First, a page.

In 2008, the Goldman Sachs Foundation launched the 10,000 Women Initiative. The program was and still is designed to promote economic growth and create strong communities through the empowerment of female entrepreneurs around the world. The theory behind the 10,000 Women Initiative is that by providing 10,000 women with the same opportunities as men and by giving them access to a business management education, mentoring and networking, and access to capital, the surrounding economy will improve and poverty will be reduced. The thinking is similar to that of The Girl Effect and G(IRL)S20; girls and women are the key to breaking the cycle of poverty. By providing women with knowledge and by empowering them in their business endeavors, the 10,000 Women Initiative opened many doors for women who would otherwise be obstructed by financial and practical circumstances.
By the end of 2013, the initiative had enrolled its 10,000th woman.
So did it work? In mid-2013, Babson College, a GBSN member school, partnered with the Goldman Sachs Foundation to measure the level of impact that the 10,000 Women Initiative had on different communities around the world. Using data that had been accrued from cohorts and countries all over the world over the span of four years, Babson measured the impact of the 10,000 Women Initiative and found support for the correlation between the empowerment of women in business and the overall health and prosperity of the community and the emerging economy in which the women were engaged. As women became more confident in their business practices and gained essential knowledge and mentoring, strong revenue and job growth was observed in the countries in which the initiative was implemented.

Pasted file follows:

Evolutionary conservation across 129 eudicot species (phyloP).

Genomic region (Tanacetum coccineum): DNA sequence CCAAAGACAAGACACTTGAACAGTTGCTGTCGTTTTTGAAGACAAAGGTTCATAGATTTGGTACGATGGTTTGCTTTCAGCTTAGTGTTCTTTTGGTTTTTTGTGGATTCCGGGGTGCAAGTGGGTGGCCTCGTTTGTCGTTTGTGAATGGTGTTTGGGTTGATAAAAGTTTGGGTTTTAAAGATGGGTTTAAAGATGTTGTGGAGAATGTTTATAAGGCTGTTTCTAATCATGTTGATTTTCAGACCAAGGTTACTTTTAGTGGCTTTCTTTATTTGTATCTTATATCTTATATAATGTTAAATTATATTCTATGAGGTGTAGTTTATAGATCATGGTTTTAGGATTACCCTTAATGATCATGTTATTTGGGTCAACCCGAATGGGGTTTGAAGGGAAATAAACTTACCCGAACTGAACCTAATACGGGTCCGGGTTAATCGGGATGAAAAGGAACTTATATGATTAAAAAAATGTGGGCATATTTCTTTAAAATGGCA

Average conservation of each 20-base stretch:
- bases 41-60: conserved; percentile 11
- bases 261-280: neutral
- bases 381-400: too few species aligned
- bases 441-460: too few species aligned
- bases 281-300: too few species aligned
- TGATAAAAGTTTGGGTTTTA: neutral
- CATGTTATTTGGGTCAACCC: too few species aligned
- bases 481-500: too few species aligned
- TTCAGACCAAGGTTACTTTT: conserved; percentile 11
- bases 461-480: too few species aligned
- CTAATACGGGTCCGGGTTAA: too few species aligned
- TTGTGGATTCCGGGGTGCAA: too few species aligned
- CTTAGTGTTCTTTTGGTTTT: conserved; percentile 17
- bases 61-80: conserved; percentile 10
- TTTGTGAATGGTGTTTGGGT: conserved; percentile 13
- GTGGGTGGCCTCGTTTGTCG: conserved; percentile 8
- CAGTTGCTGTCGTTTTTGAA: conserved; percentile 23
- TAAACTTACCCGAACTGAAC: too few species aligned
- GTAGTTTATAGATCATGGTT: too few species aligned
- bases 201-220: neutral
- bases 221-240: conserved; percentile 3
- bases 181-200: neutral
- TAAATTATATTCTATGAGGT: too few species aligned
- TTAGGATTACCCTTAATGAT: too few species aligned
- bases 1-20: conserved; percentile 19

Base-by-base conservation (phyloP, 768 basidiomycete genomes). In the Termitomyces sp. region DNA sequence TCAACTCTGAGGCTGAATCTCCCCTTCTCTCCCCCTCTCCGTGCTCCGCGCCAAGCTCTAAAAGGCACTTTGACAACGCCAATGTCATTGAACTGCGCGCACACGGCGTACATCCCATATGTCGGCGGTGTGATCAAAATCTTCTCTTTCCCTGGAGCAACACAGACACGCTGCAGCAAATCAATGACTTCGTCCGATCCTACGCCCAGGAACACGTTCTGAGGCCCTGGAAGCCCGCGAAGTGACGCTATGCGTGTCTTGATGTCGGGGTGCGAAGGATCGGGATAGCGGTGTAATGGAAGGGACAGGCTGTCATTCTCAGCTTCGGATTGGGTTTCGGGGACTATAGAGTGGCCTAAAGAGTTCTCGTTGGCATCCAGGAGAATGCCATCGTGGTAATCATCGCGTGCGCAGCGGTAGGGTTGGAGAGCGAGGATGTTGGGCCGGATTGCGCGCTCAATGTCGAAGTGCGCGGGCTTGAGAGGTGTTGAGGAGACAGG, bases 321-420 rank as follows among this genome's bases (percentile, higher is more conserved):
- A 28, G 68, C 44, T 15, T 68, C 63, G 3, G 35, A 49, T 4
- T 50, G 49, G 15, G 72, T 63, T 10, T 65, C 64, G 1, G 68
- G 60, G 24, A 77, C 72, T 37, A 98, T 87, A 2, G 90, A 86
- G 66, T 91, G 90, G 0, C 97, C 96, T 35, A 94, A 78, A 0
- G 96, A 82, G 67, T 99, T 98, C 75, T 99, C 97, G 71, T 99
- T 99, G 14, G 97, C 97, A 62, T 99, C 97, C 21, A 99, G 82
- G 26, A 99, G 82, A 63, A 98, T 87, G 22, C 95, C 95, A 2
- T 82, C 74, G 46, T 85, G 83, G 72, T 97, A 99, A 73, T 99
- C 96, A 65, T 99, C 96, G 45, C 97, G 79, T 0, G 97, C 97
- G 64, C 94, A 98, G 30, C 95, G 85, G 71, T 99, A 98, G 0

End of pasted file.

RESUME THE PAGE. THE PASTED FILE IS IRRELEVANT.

Babson draws four conclusions from their analysis of data from the 10,000 Women Initiative:
- “Women can be exceptional entrepreneurs across a diverse array of country and cultural contexts”
- “10,000 Women helps entrepreneurs grow their businesses and develop their business acumen”
- “Mentoring, advising, and networks are highly valued in the growth process”
- “Women entrepreneurs grow their businesses despite a lack of external financing”
In order to show the true impact of the 10,000 Women Initiative on developing countries, Babson monitored the economic growth in three countries: China, Brazil, and Nigeria. While there were slight differences in the results of the three countries, all three saw an increase in the confidence that women had to start their businesses, make crucial decisions, formulate business plans, and hire new employees.
Moreover, women in these developing countries proved to be extremely valuable to their local communities. The women who benefited from the 10,000 Women Initiative would “give back” to other women entrepreneurs by imparting knowledge to other women entrepreneurs. ‘Most women reported “paying it forward” by mentoring and teaching skills to an average of eight other women’ states Babson’s report. The report also offers various accounts from women who participated in the 10,000 Women Initiative.
While there is no direct or definite correlation between the empowerment of women in business and the alleviation of poverty, the data from the 10,000 Women Initiative and the report by Babson suggest that women are the driving force behind development and prosperity.
>> Click here to read Babson’s full progress report
Caryn Tin is the Research Intern at the Global Business School Network